Although Ho Chi Minh City was renamed at the end of the Vietnam War, Vietnam's largest city is still known to many as Saigon. This division is mirrored across a city that is one part modern metropolis – full of lively bars, lavish restaurants and high-end boutiques – one part colonial grandee, and one part ancient Asia, where catfish wriggle on the lids of steel drums in lunchtime markets and incense wafts from centuries-old pagodas. It’s a place that our travel specialists know and love.
Ancient streets and markets
There's Dong Khoi Street, formally Rue Catinat, running from the river to the Notre Dame Cathedral and lined with some of the city's most impressive colonial architecture. Surrounded by high-end boutique shops, galleries and smart hotels, Dong Khoi Street transports visitors back to Saigon, as it was before 1975. The centrally located Ben Thanh Market is the best place to find authentic Vietnamese street vendors. Almost anything that's eaten, worn or used by locals is available here, including vegetables, meats, spices, sweets, tobacco, clothing and hardware. You’ll also find a range of souvenirs, from conical hats to bullet-case key rings. It's one of the city's largest and oldest markets and is a cultural hot spot and social meeting place for many of Saigon's residents. A walking tour is an excellent way of familiarising yourself with Ho Chi Minh’s buzzing streets – speak to our specialists for more information.
Fruit seller, Ho Chi Minh City
The Chinese section of Ho Chi Minh is home to vibrant markets and a number of the city's landmarks, including the 19th century Thien Hau Temple, dedicated to the Lady of the Sea. Yet, as the symbol of Saigon's French legacy, Notre Dame Cathedral holds centre stage. The twin-spire, red-brick cathedral was built in the late 1800s, supposedly using materials sourced only from France, and as recently as 2005 reports spread across the Catholic world that the statue of the Virgin Mary in the square outside had shed a tear. The city’s Central Post Office is also classically French –you’ll find both buildings at the end of Dong Khoi Street, in the heart of the city.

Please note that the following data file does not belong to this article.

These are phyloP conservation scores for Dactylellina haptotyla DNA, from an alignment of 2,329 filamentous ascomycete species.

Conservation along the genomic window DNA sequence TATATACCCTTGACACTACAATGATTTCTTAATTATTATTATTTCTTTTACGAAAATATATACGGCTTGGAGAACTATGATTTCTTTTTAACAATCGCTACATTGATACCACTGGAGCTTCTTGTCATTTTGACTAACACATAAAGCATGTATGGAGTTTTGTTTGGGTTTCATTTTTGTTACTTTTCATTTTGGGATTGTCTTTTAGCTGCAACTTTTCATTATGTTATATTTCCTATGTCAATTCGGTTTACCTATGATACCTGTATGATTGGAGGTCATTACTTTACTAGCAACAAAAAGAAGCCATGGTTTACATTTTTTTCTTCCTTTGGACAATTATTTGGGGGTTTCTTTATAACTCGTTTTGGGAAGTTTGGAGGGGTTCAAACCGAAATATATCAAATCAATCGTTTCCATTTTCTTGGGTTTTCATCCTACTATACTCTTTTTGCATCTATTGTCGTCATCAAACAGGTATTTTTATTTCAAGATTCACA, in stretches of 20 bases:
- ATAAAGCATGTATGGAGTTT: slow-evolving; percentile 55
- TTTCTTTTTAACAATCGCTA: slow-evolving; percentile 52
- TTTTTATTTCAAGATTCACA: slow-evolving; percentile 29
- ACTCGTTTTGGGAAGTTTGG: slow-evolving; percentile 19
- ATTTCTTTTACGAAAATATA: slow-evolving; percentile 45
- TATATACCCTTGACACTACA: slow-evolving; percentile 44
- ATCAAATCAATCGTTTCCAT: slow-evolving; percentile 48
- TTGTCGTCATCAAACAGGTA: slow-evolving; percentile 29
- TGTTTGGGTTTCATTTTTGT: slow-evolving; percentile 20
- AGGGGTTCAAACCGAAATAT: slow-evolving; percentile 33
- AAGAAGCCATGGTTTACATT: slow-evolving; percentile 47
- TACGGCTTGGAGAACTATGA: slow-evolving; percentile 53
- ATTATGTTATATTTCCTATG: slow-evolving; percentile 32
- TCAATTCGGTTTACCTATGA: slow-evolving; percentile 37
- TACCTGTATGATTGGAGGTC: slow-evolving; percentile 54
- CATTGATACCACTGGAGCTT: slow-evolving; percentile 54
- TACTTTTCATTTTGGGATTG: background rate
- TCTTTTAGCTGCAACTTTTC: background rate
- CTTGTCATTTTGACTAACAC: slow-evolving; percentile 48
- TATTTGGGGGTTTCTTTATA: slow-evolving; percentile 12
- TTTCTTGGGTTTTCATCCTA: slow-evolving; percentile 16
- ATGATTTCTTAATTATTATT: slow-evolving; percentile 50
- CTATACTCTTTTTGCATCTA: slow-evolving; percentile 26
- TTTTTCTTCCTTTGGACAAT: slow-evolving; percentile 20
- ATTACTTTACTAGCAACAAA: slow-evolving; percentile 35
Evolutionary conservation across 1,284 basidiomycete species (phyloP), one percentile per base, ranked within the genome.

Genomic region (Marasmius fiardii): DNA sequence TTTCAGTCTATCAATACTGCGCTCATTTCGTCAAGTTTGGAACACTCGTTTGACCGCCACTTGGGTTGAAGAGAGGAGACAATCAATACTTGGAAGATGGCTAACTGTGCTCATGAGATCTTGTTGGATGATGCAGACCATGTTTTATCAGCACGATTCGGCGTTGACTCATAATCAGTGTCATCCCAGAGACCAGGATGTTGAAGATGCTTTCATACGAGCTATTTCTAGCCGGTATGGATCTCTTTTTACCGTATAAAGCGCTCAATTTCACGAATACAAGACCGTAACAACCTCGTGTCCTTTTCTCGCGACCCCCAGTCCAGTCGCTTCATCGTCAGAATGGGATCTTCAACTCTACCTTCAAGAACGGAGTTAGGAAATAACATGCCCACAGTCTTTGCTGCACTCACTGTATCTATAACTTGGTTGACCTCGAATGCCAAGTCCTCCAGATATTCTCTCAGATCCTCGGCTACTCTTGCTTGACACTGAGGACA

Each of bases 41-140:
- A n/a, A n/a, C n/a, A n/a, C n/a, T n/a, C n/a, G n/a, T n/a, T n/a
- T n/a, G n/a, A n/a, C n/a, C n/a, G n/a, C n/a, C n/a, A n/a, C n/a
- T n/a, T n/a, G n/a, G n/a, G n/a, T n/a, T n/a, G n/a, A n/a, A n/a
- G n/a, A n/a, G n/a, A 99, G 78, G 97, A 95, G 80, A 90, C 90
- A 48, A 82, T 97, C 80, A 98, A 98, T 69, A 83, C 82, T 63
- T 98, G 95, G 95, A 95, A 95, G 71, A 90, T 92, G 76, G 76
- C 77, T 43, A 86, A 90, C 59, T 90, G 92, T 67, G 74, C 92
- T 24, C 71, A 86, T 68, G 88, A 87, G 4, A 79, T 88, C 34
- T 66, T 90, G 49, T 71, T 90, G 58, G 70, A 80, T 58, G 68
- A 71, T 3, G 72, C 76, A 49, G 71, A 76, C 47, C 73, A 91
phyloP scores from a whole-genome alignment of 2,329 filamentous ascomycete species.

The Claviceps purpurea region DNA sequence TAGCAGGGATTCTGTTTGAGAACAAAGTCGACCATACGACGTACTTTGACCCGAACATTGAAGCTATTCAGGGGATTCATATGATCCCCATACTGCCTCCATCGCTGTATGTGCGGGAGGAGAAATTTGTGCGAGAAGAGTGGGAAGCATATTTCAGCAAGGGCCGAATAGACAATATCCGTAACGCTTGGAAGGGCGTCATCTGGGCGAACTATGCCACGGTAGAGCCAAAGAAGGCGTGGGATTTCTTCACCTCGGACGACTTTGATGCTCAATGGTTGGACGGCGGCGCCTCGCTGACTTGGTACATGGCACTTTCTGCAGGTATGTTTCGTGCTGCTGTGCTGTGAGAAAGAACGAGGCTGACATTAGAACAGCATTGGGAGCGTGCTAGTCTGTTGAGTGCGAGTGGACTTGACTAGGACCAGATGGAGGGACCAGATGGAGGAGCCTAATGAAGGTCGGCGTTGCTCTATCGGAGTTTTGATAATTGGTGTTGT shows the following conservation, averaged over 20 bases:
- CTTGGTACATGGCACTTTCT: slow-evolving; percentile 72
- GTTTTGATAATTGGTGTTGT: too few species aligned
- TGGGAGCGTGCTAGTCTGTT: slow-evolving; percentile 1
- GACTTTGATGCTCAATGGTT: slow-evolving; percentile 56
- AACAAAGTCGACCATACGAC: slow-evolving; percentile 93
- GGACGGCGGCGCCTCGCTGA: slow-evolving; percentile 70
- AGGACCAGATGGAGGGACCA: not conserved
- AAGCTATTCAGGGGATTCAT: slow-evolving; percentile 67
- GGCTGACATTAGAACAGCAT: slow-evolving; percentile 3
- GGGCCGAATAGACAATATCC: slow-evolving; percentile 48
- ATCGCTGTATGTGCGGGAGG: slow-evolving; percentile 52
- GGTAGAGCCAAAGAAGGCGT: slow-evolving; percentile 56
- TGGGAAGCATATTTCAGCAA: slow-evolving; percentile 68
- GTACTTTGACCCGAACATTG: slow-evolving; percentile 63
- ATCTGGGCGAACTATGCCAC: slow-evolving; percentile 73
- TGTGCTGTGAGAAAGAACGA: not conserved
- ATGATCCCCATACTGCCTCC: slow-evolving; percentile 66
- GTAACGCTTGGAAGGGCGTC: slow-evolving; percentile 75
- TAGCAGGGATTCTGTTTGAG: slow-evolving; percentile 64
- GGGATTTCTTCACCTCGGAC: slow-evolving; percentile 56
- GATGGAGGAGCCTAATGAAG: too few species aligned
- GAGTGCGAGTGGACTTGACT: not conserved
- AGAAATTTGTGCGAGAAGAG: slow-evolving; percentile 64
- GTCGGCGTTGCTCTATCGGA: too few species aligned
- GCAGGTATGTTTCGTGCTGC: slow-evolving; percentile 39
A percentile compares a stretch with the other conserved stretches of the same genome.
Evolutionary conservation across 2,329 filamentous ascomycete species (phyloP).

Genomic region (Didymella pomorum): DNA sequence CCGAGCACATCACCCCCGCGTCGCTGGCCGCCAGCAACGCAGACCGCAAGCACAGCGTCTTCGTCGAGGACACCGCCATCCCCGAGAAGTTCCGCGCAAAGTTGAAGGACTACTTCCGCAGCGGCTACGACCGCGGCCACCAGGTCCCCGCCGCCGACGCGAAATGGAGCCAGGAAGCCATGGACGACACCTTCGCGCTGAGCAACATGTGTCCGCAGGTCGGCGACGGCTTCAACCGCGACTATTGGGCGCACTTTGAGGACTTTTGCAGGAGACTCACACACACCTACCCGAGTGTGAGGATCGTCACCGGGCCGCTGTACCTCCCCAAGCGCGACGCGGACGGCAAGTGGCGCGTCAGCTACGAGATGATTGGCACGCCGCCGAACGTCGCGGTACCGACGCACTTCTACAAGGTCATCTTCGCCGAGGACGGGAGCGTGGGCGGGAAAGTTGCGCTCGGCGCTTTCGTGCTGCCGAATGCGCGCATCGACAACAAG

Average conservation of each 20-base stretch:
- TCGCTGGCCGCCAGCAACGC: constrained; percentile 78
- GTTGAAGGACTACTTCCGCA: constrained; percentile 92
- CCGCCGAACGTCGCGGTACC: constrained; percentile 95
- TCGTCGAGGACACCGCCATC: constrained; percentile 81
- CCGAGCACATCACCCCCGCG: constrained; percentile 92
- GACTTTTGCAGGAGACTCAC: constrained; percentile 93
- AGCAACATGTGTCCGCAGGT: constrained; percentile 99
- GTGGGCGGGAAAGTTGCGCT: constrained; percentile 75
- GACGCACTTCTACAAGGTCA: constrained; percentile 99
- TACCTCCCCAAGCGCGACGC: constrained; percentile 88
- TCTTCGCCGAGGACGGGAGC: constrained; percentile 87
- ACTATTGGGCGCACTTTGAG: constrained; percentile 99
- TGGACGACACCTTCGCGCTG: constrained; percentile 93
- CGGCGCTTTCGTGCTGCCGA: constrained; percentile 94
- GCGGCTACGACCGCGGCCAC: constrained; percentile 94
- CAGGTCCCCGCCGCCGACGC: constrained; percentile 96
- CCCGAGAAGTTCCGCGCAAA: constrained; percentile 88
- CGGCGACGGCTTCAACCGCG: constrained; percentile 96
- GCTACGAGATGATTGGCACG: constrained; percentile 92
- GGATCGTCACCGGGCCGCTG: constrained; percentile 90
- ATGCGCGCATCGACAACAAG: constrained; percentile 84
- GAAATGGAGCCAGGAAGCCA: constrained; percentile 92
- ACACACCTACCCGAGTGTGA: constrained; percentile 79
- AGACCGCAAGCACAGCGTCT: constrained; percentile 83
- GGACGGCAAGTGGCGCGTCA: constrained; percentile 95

Notre Dame, Ho Chi Minh City
Vietnam’s wartime legacy
Perhaps one of the most iconic images of the Vietnam War was that of a North Vietnamese tank smashing through the gates of the Reunification Hall, formerly the Presidential Palace. It is now a museum, preserved just as it was found in 1975. The War Remnants Museum is one of the most popular museums in Ho Chi Minh City, its exhibits displaying the effects of various chemical warheads used by the United States during the war. And, just a short distance from the city are the notorious Cu Chi Tunnels, developed by the Viet Cong to attack US forces during the Vietnam War. The tunnels were used as supply routes, hospitals and sleeping quarters, and are undoubtedly one of the reasons for the eventual defeat and withdrawal of US troops. A visit to Ho Chi Minh is not complete without seeing them – no matter how sobering.
Cu Chi Tunnels